AIG Puts Lipstick on the Pig

Name change is supposed to improve the public image of its healthy subsidiaries

If you want to know just how important a name is to promoting a brand, just ask our president. As he himself once famously joked at the Alfred E. Smith Memorial Foundation Dinner,

Many of you know that I got my name, Barack, from my father. What you may not know is that Barack is actually Swahili for 'that one'. And I got my middle name from somebody who obviously didn't think I'd ever run for President.

And yet, to the immense frustration of millions of Cheetos-scarfing mouth-breathers around the nation, a man with the middle name "Hussein" was eventually elected president, and even got to say his full name -- twice -- when he was sworn into office.

The lesson here is that you can overcome a name that carries negative connotations for a lot of people, but it isn't easy. Today we learned that AIG, the much reviled insurance giant-turned-symbol of all that is wrong with American capitalism, decided not to pursue the Obama model.

Instead, they borrowed a page from the PR playbook of the esteemed Iraq War contractors Blackwater and just decided to change their name. (Blackwater changed its name to "Xe," a word that nobody knows how to pronounce, which was probably the point.)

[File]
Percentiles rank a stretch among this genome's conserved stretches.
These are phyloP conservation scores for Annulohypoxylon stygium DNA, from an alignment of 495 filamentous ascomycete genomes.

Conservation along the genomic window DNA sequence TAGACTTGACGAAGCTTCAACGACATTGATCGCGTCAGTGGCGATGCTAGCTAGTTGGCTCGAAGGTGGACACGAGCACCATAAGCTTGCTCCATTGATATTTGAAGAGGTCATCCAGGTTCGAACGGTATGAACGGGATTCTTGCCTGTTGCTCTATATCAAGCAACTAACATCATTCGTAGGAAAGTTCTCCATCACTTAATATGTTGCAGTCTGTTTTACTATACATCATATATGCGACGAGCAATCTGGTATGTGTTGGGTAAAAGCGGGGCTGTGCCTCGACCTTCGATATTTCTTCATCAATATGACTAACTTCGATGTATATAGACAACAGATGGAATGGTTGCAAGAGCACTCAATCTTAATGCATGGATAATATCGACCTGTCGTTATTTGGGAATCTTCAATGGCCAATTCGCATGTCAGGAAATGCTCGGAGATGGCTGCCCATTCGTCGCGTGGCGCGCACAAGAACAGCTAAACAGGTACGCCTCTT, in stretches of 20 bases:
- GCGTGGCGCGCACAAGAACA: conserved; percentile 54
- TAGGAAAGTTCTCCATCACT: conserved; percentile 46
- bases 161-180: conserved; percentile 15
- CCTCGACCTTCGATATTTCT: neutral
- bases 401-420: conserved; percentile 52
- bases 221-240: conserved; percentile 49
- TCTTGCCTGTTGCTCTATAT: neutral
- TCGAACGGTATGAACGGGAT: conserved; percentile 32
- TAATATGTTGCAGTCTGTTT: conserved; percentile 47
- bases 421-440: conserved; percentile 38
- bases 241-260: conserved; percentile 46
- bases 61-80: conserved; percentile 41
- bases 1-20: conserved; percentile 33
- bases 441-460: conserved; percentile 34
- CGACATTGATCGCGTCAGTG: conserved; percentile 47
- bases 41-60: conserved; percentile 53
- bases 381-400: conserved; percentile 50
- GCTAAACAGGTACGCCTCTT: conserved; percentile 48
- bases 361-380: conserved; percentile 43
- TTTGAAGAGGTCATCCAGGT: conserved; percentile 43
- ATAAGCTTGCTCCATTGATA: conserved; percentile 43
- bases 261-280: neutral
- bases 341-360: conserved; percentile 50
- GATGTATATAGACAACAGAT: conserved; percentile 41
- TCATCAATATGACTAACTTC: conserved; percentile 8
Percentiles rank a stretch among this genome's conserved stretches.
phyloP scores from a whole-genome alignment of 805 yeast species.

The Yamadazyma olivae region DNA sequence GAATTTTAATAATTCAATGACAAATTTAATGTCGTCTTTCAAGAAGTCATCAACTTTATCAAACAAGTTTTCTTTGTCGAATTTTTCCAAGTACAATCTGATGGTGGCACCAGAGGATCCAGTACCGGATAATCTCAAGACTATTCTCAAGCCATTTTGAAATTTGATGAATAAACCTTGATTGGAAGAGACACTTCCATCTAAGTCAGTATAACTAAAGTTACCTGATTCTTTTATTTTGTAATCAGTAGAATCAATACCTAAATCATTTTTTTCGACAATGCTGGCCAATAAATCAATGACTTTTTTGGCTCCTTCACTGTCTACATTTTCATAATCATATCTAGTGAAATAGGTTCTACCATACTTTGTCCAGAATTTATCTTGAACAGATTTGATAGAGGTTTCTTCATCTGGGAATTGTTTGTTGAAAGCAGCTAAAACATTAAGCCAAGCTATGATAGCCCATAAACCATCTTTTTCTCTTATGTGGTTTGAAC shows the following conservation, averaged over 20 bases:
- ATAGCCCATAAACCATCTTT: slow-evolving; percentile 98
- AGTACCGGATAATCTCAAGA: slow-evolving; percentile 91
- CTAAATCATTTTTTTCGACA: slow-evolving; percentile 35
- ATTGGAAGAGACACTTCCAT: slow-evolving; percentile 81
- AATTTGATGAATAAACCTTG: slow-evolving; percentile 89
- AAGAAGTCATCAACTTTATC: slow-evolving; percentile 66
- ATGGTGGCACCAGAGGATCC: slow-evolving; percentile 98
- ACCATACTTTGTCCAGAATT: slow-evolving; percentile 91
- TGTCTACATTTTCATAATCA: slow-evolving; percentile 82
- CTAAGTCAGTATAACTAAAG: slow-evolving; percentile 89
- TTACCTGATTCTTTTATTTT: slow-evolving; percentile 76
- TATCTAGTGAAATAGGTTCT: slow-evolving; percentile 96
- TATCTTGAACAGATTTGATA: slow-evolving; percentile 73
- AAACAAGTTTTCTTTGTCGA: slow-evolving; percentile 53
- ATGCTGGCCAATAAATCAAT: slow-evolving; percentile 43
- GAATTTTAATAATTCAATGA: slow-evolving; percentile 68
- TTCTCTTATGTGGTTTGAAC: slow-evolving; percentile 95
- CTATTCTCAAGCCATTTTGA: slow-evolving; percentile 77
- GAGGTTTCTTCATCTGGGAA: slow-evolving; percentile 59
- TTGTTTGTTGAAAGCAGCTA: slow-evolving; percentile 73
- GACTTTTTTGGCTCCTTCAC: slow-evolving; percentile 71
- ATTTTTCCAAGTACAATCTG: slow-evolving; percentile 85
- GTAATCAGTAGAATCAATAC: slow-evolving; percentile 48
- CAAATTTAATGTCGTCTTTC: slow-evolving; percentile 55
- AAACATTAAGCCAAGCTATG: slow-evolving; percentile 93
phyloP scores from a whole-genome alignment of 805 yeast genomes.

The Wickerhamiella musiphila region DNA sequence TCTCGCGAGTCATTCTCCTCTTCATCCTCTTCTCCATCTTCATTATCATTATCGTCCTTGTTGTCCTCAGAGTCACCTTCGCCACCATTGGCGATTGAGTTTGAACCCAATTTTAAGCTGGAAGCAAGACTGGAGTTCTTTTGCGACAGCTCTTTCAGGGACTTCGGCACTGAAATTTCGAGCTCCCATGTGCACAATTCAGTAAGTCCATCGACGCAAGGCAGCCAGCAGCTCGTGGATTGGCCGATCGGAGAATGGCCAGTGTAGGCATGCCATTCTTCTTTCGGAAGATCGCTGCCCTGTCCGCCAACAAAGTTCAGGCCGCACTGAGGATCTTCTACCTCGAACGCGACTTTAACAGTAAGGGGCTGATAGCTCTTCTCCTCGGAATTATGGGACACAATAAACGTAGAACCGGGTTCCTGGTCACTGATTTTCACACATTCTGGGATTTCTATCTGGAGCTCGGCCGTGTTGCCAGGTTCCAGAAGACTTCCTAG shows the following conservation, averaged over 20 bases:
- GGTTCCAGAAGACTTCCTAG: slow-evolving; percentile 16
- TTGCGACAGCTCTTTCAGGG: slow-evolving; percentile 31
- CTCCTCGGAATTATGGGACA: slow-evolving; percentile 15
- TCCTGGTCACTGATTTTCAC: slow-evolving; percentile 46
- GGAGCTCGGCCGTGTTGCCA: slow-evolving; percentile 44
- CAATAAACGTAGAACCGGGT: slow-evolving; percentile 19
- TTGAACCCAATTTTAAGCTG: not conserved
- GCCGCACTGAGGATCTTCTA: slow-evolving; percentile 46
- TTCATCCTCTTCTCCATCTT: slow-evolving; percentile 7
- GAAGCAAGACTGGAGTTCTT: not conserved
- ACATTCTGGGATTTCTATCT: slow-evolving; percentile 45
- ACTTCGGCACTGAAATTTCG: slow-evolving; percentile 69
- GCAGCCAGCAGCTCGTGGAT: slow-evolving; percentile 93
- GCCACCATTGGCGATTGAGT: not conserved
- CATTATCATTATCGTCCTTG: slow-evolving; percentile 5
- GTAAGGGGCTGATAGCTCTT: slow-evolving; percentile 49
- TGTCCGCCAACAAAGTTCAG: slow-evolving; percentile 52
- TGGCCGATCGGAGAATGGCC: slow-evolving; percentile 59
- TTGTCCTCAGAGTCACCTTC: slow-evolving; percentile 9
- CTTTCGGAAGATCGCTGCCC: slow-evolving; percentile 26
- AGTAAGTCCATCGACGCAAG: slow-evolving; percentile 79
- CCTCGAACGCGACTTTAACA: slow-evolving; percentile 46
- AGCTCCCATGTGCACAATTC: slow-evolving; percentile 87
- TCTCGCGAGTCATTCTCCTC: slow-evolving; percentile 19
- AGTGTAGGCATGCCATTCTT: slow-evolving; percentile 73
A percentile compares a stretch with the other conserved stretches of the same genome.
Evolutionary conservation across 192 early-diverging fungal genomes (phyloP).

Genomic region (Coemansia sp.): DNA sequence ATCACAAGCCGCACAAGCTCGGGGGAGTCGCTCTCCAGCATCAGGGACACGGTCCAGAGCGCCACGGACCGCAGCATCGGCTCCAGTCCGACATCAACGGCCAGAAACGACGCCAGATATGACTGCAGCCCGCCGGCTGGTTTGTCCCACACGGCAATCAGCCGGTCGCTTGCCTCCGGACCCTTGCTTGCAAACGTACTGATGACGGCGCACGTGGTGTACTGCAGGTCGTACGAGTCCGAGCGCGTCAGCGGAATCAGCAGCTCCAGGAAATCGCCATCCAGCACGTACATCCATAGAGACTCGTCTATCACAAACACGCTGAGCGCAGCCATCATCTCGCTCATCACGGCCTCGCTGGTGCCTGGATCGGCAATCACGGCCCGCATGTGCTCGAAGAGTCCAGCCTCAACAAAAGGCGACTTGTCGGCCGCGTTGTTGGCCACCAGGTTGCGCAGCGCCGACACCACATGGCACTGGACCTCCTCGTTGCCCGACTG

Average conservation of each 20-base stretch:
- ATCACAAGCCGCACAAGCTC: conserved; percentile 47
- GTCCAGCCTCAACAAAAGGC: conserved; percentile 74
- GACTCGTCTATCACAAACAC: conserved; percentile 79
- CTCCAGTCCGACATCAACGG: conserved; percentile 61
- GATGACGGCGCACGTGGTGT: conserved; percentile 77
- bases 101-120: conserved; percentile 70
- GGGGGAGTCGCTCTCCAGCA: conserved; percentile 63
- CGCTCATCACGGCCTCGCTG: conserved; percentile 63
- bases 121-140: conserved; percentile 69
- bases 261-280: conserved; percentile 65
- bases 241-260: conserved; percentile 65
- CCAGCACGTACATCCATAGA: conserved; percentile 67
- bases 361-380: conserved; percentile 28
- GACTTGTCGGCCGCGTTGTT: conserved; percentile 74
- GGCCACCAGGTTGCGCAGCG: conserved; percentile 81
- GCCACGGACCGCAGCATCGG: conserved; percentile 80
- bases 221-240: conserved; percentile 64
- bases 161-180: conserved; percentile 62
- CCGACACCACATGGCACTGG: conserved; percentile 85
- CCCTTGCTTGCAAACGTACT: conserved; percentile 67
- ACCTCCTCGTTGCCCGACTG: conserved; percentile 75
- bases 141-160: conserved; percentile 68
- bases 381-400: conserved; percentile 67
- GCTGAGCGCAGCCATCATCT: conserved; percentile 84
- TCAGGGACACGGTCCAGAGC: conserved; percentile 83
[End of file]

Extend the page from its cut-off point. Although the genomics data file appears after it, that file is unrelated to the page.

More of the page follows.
Apparently, the marketing geniuses at AIG think Americans are stupid enough that they'll forget all about the $170 billion bailout disaster that will probably drain the Treasury of more tens of billions before their ordeal is over. And, alas, the marketing geniuses at AIG are probably right. People have short attention spans these days, and there's just so much to be outraged about. Who can remember from one day to the next all the names of the many miscreants we're all supposed to hate?

Now AIG shall be known as AIU Holdings Ltd. It's a perfectly respectable and nondescript name, eminently forgettable, and synonymous with nothing. And that's just the way they want it.

The bank-naming specialist and branding expert Sara K. Smith writes for NBC and Wonkette.

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